The endothelial progenitor cells are sourced from the bone marrow and have been found to have the ability to proliferate and differentiate in mature endothelial cells. However, these cells are not only sourced from the bone marrow alone but can also be found in large proportions in non-marrow sources like spleen which particularly has been found to be rich in EPCs. Isolated spleen-derived mononuclear cells, pre-selected with an endothelial cell medium, demonstrated endothelial cell characteristics and formed tubular-like structures. There are hopes that these cells can be used to sufficiently improve re-endothelialization and lessen neointima formation after carotid artery injury. In a trial, intravenous transfusion of spleen-derived EPCs in splenectomized mice showed special homing to the injured area. However, these results were only achieved when the host organ was removed. Thereafter, it was suggested that removal of the spleen prolonged the EPC time in circulation, which may result in a change of surface markers on the cell because of homing signals of the injury site thus favoring recruitment to the ischemic area rather than preferential homing to the organ of origin. With researchers still working to establish the mechanism with which the EPCs repair damaged tissues; there is hope that these cells can be useful in treatment of injured tissues.
Apart from the crucial role of maintaining the cardiovascular homeostasis that the vascular endothelial cells play, they also provide a physical barrier between the vessel wall and lumen. The endothelium also secretes a number of mediators that regulate platelet aggregation, coagulation, fibrinolysis, and vascular tone. However crucial functions the endothelium plays, it may lose its physiological properties and hence termed endothelial dysfunction. Incase this occurs it will not be able to promote vasodilation, fibrinolysis, and anti-aggregation as it normally does to ensure sound vascular health. Endothelial cells secrete several mediators that can alternatively mediate either vasoconstriction, such as endothelin-1 and thromboxane A2, or vasodilation, such as nitric oxide (NO), prostacyclin, and endothelium-derived hyperpolarizing factor. Nitric oxide is the chief contributor to endothelium-dependent relaxation in conduit arteries; however the contribution of endothelium-derived hyperpolarizing factor predominates in smaller resistance vessels.
The endothelial progenitor cells are essential as they are immature but with the ability of differentiating into mature endothelial cells and hence may help restore the endothelial functions in case of injuries that may result in endothelial dysfunction. The release of growth factors and cytokines may cause vascular injury and tissue ischemia which will in turn mobilize endothelial progenitor Cells which will specifically home in on the ischemic sites to stimulate compensatory angiogenesis once in the peripheral circulation.
Furthermore, endothelial progenitor cells forms part of a pool of cells able to form a cellular patch at sites of endothelial injury, thus working directly to achieve the homeostasis and repair of the endothelial layer. Endothelial progenitor cells have now been identified to be playing a major role in cardiovascular biology, as a matter of fact, the extent of the circulating EPC pool is now considered a mirror of cardiovascular health. Practically all risk factors for atherosclerosis have been linked to declining population of circulating endothelial progenitor cells or their dysfunction. The increase in population of the circulating endothelial progenitor cells have been linked to decreased cardiovascular mortality.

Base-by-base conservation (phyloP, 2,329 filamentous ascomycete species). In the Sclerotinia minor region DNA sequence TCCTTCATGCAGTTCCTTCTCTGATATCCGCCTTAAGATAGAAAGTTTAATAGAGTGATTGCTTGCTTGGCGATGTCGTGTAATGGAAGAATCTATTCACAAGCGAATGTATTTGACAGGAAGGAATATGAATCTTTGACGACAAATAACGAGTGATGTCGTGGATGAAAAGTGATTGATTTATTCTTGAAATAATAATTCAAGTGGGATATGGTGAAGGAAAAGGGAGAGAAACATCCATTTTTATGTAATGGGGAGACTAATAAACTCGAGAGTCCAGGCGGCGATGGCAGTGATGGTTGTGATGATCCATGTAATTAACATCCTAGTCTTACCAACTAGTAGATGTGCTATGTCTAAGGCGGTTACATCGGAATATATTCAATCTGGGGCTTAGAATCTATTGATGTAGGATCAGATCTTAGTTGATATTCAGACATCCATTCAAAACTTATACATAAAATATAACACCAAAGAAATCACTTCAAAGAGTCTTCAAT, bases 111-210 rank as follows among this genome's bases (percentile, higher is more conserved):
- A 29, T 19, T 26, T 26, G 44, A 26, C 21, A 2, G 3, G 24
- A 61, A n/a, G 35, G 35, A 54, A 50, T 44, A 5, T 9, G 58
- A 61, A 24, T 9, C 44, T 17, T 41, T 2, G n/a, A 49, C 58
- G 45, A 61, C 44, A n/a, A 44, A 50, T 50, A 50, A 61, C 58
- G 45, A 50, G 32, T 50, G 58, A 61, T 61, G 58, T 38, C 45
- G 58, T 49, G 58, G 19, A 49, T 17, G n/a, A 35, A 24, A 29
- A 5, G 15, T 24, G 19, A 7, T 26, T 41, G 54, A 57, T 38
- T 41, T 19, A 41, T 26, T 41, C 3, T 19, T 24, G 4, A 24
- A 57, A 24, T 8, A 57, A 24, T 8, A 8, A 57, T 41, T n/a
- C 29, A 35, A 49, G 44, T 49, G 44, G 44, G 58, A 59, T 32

One of the common diseases of the cardiovascular is atherosclerosis which is characterized by leucocyte infiltration, smooth muscle cell accumulation, and neointima formation. Basically atherosclerosis is a cardiovascular inflammatory disease. It has been shown that the activation and damage of the endothelial layer is what causes the development of lesions. Recent studies have disputed an earlier notion that the adjacent intact endothelium replaces the damaged endothelial cells. These studies have demonstrated the recruitment and incorporation of vascular progenitor cells into atherosclerotic lesions and thus providing evidence in support of the role of vascular cells in the development of the disease. The incorporation of endothelial progenitor cells into mice showed promising results. In a model of transplant atherosclerosis, regenerated endothelial cells from arterial grafts were found to originate from recipient circulating blood but not the remaining endothelial cells of the donor vessels. It was also found that the endothelial monolayer in a vein graft three days after surgery was completely lost and later replaced by circulating endothelial progenitors.
The endothelial progenitor cells are able to mediate vascular repair and attenuate the progression of this disease even when there is a continued vascular injury. treatment of chronic injuries have been done with endothelial progenitor cells in mice in trials , however the mechanism involved is still a mystery but it is clear that these EPCs contribute a big deal to the restoration of the injured endothelial layer. In one example, intravenous infusion of spleen-derived mononuclear cells increases endothelium-dependent vasodilatation in atherosclerotic mice, signifying that progenitor cells play an important role in repairing the vascular injury.
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